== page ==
Am I hardcore or casual?

The answer is: I'm a gamer, always have been, always will be, even if I never play another game in my life, I'll always wish I was Link lol

NamesAreHardToPick:
Isn't the ESRB's M more like "for Mature audiences"? e.g. no kids who are going to think cutting people up for real is cool because they did it in a game. The ratings make no comment about the tone or theme of the game. That came off as a really stupid nitpick, although it fits with the whole rant about "bro gamers".

Problem is that it's also used as a PR buzzword. Developers say they are making "a dark mature titles for adults", but then just turns out to have another raspy-voiced hero that's surrounded by scantily-clad bimbos.

To be fair though, Hollywood is guilty of this too.

boholikeu:
I hear the same argument being used against against art games, too. If these titles aren't games, what are they?

Interactive something-or-others?

Tarot cards, ouija boards, and fortune-telling dice aren't sold as "games" even though they're the same medium as poker, risk, and yahtzee respectively. You don't describe all leisure activities as "playing" even though you're doing something you enjoy with your free time. You're mistaking categorization for a value judgement.

NamesAreHardToPick:
Lemme put it this way: does someone have to be prejudiced against mainstream games to be called casual by your definition? If so, what do you call someone that plays facebook/flash games, but just has no desire to play mainstream games (perhaps because they aren't a 15-29 year old male, the target audience of 90% of mainstream games)? Non gamers?

1. yes they have to be prejudiced since there's really no question of "accessibility"... playing casual games already assumes hardware and an internet connection. If they play mainstream games, they are mainstream gamers. Beyond that it's just a question of degree.

2. maybe it's the recent rush of women-in-videogames articles talking, but I see what you did there: your suggestion is that these people are disenfranchised by the mainstream games that actually exist but would be happy to go mainstream if it had something for them to play. The answer's the same as above... do they exclusively play "casual" games, or also the the 10% of mainstream games that slip through the cracks in whatever fun-having barriers they live in?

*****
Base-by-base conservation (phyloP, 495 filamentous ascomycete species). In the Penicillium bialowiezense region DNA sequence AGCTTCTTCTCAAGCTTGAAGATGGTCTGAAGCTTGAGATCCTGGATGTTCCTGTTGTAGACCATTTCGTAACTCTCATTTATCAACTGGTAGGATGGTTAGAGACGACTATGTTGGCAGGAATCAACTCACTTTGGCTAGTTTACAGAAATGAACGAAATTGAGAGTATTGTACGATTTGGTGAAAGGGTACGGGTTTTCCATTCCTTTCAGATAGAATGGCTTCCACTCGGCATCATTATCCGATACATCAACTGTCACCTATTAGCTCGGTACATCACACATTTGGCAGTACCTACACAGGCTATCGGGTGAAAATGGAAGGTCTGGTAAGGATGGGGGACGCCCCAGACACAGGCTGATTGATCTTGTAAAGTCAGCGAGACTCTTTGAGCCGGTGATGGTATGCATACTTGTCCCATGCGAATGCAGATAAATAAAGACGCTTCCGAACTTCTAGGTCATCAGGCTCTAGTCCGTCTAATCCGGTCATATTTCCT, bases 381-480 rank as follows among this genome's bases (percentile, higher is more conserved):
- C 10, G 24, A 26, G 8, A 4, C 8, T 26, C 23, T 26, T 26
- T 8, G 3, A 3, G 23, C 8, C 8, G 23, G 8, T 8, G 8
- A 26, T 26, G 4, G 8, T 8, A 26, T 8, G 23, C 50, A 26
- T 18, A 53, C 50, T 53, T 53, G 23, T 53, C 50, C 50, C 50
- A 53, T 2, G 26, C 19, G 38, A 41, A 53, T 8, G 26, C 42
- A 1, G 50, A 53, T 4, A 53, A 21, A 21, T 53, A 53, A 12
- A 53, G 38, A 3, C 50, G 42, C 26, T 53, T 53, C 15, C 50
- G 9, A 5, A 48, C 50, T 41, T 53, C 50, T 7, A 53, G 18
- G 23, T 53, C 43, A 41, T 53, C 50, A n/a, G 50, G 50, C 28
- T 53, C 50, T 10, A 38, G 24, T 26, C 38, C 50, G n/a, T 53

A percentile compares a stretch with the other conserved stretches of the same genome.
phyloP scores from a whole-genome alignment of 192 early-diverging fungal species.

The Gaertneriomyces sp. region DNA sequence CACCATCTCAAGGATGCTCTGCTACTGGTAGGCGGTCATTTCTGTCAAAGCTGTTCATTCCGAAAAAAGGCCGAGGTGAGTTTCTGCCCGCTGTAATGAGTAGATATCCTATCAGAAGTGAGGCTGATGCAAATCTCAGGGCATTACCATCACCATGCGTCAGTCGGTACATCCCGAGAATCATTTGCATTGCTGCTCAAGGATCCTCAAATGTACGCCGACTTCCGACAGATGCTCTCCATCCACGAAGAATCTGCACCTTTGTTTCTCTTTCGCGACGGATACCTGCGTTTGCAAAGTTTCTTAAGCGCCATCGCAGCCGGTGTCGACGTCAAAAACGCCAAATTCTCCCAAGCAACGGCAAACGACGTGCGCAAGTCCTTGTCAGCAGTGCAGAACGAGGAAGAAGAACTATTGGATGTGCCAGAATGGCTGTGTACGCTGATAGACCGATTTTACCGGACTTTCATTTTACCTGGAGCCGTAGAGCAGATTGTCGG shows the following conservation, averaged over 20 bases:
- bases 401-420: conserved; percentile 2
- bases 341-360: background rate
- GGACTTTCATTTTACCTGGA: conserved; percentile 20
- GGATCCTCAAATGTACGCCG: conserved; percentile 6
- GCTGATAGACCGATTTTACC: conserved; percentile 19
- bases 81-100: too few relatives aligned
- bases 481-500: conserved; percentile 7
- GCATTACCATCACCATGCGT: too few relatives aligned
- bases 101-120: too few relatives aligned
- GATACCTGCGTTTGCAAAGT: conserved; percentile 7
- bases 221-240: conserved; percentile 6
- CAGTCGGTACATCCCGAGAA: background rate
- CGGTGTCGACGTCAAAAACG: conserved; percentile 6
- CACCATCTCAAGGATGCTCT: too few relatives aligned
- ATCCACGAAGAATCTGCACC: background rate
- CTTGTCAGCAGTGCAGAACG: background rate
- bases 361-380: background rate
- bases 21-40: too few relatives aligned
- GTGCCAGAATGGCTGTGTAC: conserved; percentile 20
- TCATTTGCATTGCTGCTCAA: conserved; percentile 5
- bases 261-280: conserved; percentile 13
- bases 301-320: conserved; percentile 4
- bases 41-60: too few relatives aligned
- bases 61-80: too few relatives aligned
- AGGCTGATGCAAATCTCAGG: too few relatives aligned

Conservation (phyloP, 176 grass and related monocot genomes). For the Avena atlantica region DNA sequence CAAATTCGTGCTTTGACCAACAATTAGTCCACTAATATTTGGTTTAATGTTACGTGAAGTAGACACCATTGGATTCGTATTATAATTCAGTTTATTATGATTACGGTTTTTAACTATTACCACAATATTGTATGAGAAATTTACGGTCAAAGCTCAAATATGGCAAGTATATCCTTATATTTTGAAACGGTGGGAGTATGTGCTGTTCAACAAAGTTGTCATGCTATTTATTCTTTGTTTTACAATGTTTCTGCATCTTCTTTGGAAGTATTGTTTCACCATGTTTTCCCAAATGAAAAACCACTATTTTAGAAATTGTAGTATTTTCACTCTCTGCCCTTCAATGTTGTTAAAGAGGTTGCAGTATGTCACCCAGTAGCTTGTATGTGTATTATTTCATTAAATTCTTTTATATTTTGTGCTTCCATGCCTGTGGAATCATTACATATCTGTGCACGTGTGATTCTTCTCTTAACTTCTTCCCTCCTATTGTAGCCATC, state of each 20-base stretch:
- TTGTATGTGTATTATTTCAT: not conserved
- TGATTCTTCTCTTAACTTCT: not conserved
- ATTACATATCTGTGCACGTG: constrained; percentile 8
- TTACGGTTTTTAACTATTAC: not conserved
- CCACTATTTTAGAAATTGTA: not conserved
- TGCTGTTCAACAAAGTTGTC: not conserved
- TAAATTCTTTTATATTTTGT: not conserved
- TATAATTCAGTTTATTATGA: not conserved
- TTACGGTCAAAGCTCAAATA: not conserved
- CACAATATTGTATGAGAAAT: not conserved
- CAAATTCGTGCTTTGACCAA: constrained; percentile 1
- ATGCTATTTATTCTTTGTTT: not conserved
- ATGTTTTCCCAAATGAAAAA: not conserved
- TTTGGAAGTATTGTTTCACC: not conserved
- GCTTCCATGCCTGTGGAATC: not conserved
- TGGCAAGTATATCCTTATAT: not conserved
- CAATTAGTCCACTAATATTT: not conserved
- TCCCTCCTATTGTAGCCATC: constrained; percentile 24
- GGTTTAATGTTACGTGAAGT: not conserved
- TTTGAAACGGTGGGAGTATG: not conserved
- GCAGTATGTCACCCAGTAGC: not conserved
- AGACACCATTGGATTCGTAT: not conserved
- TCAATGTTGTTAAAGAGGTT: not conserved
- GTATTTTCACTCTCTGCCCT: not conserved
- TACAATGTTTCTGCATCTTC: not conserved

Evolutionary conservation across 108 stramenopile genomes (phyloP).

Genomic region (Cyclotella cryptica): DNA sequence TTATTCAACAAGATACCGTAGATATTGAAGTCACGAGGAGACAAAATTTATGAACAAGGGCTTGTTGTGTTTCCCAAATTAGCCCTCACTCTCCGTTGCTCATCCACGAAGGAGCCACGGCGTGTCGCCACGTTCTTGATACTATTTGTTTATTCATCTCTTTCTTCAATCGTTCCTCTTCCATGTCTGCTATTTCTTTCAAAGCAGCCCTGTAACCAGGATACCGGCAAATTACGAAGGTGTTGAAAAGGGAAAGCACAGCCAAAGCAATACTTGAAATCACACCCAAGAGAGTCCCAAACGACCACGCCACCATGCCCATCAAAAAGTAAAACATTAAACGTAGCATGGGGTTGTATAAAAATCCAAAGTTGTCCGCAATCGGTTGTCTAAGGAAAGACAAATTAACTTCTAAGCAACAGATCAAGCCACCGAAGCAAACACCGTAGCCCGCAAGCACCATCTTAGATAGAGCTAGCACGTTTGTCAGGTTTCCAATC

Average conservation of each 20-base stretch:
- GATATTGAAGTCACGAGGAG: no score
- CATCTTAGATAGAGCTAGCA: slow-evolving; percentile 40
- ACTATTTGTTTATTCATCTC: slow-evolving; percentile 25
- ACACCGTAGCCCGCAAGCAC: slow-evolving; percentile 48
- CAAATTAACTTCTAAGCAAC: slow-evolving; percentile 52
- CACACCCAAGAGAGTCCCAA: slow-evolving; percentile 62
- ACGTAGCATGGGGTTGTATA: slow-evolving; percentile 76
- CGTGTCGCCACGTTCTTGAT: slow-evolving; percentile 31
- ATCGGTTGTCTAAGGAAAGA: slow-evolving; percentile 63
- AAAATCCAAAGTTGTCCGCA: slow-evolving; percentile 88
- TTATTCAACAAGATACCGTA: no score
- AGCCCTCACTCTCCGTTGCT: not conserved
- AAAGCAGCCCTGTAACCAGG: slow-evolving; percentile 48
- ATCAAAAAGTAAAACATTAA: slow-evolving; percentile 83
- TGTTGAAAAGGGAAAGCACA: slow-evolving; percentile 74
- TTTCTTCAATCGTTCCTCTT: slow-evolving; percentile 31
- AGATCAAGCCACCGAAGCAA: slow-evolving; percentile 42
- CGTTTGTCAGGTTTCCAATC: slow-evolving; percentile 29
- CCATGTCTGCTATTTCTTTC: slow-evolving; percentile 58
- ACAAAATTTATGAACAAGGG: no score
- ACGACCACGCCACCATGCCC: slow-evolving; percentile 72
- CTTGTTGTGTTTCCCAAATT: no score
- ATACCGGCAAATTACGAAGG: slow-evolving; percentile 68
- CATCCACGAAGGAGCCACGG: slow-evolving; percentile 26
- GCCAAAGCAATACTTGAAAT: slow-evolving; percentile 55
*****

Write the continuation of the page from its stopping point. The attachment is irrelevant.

To put things in perspective a bit, I'm right on par with your your "oppressed" casual-gamer friends who are offended by 90% of the game releases. Of the stuff that does make the grade IMO I still can't afford to buy it all. 10% of the game industry's output is still a lot.

NamesAreHardToPick:

Interactive something-or-others?

Tarot cards, ouija boards, and fortune-telling dice aren't sold as "games" even though they're the same medium as poker, risk, and yahtzee respectively. You don't describe all leisure activities as "playing" even though you're doing something you enjoy with your free time. You're mistaking categorization for a value judgement.

*puts on linguistics student hat*

Problem with that idea is you can't really "force" a name like that on something. Especially when the majority of the public is going to see that you can only play it on a Playstation.

Oh, you can try to correct people. Tell them "well technically it's not a game because blah blah blah". However, they are going to look at you with the same amount of interest as they would with the guy who complains that tomatoes shouldn't be in the vegetable aisle.

NamesAreHardToPick:

1. yes they have to be prejudiced since there's really no question of "accessibility" since playing casual games already assumes hardware and an internet connection. If they play mainstream games, they are mainstream gamers. Beyond that it's just a question of degree.

2. maybe it's the recent rush of women-in-videogames articles talking, but I see what you did there: your suggestion is that these people are disenfranchised by the mainstream games that actually exist but would be happy to go mainstream if it had something for them to play. The answer's the same as above... do they exclusively play "casual" games, or also the the 10% of mainstream games that slip through the cracks in whatever fun-having barriers they live in?

To put things in perspective a bit, I'm right on par with your your "oppressed" casual-gamer friends who are offended by 90% of the game releases. Of the stuff that does make the grade IMO I still can't afford to buy it all. 10% of the game industry's output is still a lot.

Well truth is they don't always hear of the other 10%, and even if they do they don't necessarily want to pay $200 for a new console to play one on. Not to mention, what if they only play IPod games? What if they exclusively play casual games alone, but play SSBM when they are at their friend's house?